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Teresa Fralish | Thursday, February 19, 2004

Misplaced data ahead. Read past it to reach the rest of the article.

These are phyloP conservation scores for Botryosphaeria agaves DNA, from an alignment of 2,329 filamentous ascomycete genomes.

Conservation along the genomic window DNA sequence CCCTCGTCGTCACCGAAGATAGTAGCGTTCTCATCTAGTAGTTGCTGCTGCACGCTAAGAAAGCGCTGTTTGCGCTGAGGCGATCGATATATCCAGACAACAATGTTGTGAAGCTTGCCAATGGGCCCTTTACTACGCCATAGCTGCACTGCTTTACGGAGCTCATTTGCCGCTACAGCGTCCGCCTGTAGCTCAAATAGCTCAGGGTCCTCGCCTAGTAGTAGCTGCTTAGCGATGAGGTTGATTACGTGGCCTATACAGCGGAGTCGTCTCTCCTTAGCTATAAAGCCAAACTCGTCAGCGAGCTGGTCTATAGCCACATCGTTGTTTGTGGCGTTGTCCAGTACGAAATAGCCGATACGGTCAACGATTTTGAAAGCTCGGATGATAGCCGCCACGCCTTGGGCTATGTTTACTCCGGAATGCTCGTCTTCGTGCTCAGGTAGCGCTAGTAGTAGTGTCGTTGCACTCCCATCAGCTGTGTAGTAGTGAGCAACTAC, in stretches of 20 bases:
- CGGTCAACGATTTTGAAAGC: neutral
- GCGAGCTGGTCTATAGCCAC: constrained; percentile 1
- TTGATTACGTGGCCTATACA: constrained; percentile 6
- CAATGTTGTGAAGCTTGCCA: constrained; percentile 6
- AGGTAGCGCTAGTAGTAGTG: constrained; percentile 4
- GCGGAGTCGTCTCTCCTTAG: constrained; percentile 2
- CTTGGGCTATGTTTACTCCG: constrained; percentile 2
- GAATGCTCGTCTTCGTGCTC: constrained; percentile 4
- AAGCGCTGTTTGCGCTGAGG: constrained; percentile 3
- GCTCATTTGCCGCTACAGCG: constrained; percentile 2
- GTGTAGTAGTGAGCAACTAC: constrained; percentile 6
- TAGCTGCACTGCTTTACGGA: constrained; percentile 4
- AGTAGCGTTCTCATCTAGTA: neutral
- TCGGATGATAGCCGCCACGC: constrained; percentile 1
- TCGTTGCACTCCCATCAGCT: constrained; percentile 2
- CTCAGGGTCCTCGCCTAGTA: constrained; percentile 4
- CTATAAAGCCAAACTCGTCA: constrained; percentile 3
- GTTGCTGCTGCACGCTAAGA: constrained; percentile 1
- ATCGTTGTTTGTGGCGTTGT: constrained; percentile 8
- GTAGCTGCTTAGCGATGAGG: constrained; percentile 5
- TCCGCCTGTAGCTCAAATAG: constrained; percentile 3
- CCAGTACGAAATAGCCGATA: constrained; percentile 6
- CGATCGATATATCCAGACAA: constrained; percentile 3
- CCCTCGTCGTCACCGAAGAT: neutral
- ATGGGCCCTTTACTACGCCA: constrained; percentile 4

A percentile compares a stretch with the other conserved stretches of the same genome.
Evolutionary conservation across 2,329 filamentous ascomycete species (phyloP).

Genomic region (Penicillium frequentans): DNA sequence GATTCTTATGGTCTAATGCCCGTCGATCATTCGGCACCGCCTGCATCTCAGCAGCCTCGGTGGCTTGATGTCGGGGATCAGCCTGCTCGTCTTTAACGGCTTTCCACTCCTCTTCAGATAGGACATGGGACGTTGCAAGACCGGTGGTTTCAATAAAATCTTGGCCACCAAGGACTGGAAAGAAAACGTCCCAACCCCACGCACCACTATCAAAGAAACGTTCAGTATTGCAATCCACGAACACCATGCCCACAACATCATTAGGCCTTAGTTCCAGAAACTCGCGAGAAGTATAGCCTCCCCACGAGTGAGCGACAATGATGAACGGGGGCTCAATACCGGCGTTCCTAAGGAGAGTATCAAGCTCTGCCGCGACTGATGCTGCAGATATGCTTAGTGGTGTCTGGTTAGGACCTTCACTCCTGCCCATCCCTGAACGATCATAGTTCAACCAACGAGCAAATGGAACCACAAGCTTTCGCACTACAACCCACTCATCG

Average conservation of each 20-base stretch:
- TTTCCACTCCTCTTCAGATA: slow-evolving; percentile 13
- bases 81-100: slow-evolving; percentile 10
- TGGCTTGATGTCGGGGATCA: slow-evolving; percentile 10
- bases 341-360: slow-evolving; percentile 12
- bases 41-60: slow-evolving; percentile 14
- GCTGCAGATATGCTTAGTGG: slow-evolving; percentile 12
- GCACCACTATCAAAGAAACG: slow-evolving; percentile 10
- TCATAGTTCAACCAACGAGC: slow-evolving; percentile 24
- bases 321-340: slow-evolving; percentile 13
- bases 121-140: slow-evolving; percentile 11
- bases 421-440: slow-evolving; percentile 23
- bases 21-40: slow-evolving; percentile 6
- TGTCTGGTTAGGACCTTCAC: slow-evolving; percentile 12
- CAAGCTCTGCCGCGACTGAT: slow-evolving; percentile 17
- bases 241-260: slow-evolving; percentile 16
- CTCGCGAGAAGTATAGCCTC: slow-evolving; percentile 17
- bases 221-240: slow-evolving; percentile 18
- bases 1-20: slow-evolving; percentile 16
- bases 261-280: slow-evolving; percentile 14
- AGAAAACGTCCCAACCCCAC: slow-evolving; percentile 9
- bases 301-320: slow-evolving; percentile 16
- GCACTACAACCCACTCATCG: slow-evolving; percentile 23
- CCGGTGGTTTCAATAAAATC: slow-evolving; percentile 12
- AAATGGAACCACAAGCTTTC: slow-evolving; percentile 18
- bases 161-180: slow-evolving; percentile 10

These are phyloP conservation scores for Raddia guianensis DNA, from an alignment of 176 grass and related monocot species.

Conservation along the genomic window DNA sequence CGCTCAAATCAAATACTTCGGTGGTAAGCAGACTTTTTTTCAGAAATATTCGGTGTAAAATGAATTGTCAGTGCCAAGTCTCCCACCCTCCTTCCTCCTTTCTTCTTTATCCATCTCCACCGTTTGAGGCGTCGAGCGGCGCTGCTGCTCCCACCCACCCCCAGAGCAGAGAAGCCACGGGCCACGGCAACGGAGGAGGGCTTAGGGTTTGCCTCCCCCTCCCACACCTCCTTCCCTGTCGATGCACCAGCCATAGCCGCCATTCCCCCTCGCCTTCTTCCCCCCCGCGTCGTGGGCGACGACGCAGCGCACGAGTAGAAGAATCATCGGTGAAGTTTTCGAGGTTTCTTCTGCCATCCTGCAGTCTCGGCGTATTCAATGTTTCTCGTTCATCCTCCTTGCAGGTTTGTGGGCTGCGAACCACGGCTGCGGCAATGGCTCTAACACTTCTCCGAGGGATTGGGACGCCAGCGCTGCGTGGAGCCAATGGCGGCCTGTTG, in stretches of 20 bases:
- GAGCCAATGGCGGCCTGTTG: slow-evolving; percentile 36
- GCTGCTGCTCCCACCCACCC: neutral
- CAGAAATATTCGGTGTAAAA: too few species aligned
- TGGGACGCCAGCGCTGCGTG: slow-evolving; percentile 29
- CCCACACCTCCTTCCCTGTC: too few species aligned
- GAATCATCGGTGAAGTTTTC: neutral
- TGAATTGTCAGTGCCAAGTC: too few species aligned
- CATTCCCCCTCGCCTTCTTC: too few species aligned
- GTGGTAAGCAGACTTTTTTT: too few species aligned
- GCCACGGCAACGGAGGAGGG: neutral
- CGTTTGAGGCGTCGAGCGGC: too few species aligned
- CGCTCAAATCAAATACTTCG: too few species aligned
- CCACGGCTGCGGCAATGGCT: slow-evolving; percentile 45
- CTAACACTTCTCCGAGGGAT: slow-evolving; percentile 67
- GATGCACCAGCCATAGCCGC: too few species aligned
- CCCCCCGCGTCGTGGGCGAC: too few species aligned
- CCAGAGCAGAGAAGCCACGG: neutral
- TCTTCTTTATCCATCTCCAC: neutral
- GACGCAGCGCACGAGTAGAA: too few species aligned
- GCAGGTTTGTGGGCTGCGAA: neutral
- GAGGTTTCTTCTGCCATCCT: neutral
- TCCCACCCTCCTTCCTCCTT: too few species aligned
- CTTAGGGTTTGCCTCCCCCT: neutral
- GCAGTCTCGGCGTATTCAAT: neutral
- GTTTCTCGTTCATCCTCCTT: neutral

Elena Lacayo may blend easily into the Notre Dame landscape, may have been born in the United States and may appear to be white. But this sophomore from Managua, Nicaragua surprises many when they discover she is both a minority and international student. “People don’t know anything about me and they automatically assume I’m white,” said Lacayo. “I consider myself bicultural.”Because of her background, however, Lacayo’s perspective on minorities, diversity and student life at Notre Dame remains unique. Though childhood experiences prepared her in some sense for student life at an American university, Lacayo said she found it difficult to understand the social atmosphere at Notre Dame, where gender relations often seemed strained and barriers appeared to exist between campus minority groups and the general student body. “People are a lot more comfortable with each other [in Nicaragua],” she said. “Back home there is no difference if you’re white or black.”Compared to Central American culture, Lacayo said specific terms used in the United States to describe race and ethnicity didn’t make sense either. “I asked these girls in my dorm if it bothered them if I described them as black. … Both were African-American and I started talking to them about the term African-American,” said Lacayo. In this small group, discussing whether “African-American” or “black” accurately described some minority groups in the United States feels safe, Lacayo said.”I asked them if they spoke with me because I was asking or because I wasn’t white … but they admitted that they were open with me because I was a minority,” she said. But Lacayo said she enjoys talking with other minority and international students about race and culture, and feels like she can fit in well with a wide range of ethnic groups on campus. Among white students however, she finds this willingness to talk sometimes lacking at Notre Dame. “A person has to be forced to step out of their bubble [and] the minorities are the ones that concede. They’re the ones that have to adjust,” Lacayo said. “They have to live in a foreign world. I understand why [this] happens – I just wish people were more aware of it.”